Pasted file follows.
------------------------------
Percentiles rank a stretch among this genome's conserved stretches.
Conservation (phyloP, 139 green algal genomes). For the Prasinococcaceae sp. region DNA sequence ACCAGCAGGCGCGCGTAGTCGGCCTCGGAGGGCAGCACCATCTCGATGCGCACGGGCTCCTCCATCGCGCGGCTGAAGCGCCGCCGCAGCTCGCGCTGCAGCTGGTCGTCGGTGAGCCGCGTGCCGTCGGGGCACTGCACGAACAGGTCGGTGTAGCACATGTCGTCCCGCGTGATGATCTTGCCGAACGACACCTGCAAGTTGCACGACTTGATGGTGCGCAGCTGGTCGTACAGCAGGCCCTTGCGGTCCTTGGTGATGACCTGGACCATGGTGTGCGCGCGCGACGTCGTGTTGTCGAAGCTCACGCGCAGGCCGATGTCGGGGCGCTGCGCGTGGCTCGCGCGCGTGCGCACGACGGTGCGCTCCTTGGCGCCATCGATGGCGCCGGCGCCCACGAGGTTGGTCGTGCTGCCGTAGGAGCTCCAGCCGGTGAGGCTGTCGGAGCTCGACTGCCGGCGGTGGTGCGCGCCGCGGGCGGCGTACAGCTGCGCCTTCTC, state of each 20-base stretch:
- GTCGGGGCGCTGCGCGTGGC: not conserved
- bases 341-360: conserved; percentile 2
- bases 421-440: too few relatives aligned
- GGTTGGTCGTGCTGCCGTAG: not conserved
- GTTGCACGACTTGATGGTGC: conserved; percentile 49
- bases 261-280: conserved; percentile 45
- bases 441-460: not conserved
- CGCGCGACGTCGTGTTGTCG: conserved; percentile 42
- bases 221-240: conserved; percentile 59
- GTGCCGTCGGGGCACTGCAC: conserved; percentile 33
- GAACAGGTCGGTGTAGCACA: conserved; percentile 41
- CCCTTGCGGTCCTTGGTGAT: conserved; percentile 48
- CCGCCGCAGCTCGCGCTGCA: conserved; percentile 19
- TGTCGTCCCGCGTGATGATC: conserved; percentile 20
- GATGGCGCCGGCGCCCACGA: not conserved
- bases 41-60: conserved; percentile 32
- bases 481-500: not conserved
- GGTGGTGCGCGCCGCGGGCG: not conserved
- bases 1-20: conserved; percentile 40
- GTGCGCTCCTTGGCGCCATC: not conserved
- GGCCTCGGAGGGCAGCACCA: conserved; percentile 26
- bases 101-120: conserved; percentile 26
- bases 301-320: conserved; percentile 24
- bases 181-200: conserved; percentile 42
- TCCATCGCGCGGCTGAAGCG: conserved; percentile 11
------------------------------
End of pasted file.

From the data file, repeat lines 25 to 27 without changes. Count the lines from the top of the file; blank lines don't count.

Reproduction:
- bases 301-320: conserved; percentile 24
- bases 181-200: conserved; percentile 42
- TCCATCGCGCGGCTGAAGCG: conserved; percentile 11